In a small office on the campus of Indiana University, Kirk Harris stares out a small window. This is where he spends most of his time these days. He finds his life, starting a Ph.D. in Political Science, feels quiet--a "night and day" difference from the sounds and smells of the past five years. In 2006 Kirk sat at a table surrounded by the passionate voices of tribal and community leaders who shared stories of hardship and betrayal amidst a violent ethnic and religious conflict. Despite deep differences, they were gathered on common ground, to nurture peace and rebuild their countries. Kirk, a Krista Colleague who served in Kenya as a Young Adult Volunteer with the Presbyterian Church, served with an organization that facilitated Muslim-Christian dialogue between these competing ethnic and religious groups. He remembers and cherishes the friendship and solidarity of "being welcomed by people who are very different from me, of being drawn outside of myself in pursuit of a common calling."

At that time, he wrote to the KF: "By participating in these discussions I am now able to analyze violence and peace more comprehensively, taking into account country-specific obstacles to the resolution of conflicts as well as cultural and theological nuances that affect how they unfold." But the depth of complexity left him longing for an even deeper understanding.

To hone his thinking, Kirk wrote an article on reconciliation in The Global Citizen journal. He seized an opportunity at the Mennonite Central Committee United Nations Liaison Office in New York, focusing on Congo and Sudan. After two years, Kirk moved to Khartoum to work for the Sudan Council of Churches in on behalf of MCC. In each position, Kirk was humbled by the issues the communities were facing. In his search of a better framework, Kirk applied to a Ph.D. program.

Graduate school has brought new opportunities and challenges for Kirk, whose goal is to reinvest his degree in service of the people he served in Africa. "I am continually reminded of what I was doing a year ago-working with Sudanese churches who are trying to heal their country in the wake of conflict and stave off new violence." As he seeks to integrate his experiences, cultivate community, and steward his education, Kirk has come to see that "balancing the tension of the mind and heart will take time, and that God's grace, which has sustained me through service, will also sustain me in learning." He reminds himself: "Only 5 and ¼ years to go."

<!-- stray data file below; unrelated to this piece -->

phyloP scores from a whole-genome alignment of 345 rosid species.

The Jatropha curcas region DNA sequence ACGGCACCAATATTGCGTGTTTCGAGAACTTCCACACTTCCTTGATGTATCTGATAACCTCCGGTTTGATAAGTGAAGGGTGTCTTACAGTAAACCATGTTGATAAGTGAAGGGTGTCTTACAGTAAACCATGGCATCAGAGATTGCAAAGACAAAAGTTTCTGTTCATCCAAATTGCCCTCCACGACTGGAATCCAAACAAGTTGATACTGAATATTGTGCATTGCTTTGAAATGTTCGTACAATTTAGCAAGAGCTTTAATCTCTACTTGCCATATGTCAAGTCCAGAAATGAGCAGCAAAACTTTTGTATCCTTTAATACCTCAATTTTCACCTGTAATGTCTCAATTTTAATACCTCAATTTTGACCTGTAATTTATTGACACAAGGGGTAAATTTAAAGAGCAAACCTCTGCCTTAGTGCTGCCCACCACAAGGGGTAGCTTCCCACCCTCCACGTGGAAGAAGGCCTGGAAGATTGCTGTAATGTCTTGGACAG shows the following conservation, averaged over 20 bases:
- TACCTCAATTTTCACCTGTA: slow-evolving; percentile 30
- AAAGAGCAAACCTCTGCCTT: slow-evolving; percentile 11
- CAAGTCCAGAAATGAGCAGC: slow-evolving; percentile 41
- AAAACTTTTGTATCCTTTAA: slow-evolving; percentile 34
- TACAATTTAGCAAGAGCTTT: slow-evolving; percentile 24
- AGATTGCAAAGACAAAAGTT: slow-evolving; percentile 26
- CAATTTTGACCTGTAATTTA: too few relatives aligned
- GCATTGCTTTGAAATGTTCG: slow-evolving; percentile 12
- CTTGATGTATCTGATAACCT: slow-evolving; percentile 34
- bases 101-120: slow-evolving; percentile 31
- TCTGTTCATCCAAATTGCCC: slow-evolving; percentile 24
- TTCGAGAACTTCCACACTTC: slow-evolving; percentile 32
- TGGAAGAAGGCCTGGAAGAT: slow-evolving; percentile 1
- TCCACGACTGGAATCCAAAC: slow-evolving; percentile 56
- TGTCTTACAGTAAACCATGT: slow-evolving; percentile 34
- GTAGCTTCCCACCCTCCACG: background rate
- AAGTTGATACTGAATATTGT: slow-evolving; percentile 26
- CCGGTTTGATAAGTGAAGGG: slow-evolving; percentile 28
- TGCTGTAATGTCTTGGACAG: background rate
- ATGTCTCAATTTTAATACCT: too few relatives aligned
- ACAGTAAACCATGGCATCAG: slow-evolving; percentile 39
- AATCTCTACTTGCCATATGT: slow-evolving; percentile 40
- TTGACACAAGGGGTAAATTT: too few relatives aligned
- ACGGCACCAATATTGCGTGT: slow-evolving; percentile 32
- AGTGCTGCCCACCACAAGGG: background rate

Know someone who has wrestled with the culture shock of transitioning from service to grad school? Share comments or encouragements below.

10.24.10

A Different Kind of Intercultural Dialogue

Destiny Williams | Service In The News, Developing Nations, Community, Intercultural Development, Community, Peace & Reconciliation

Teresa Rake - Krista ColleagueTeresa Rake ('05) has developed a lifetime of insight on the beauty and tensions of intercultural communication as the biracial daughter of a Bolivian mother and Caucasian American father. After graduating from Biola University, she moved into an intentional community in Seattle's richly diverse White Center neighborhood and discovered a church dedicated to serving the neighborhood. Then she volunteered for a year in Brazil through the Mennonite Central Committee, training families to address urgent needs related to water resources. Now back in Seattle, she continues her relationships in White Center as an elder in the local church and invests in the lives of their high school youth group.

In White Center, Teresa noticed that the kids, having grown up among varied minority and immigrant communities, engaged in honest conversatoins about race and shared experiences without usually offending each other. In contrast, she recently worked for an organization in a less diverse part of town and found that, despite the best of intentions, there were clear, awkward communication gaps resulting in stereotypes and misperceptions of the population that the organization desired to serve. She wondered: "How do we create space to talk about race and acknowledge our privilege without getting defensive?" Amid her growing desire to understand these gaps, Teresa participated in a Krista Foundation sponsored facilitator training for an intercultural communication tool called Photo Language, which helps participants both listen to others and share about their own experience of tender subjects such as race and privilege.

Read more about Teresa on her bio page.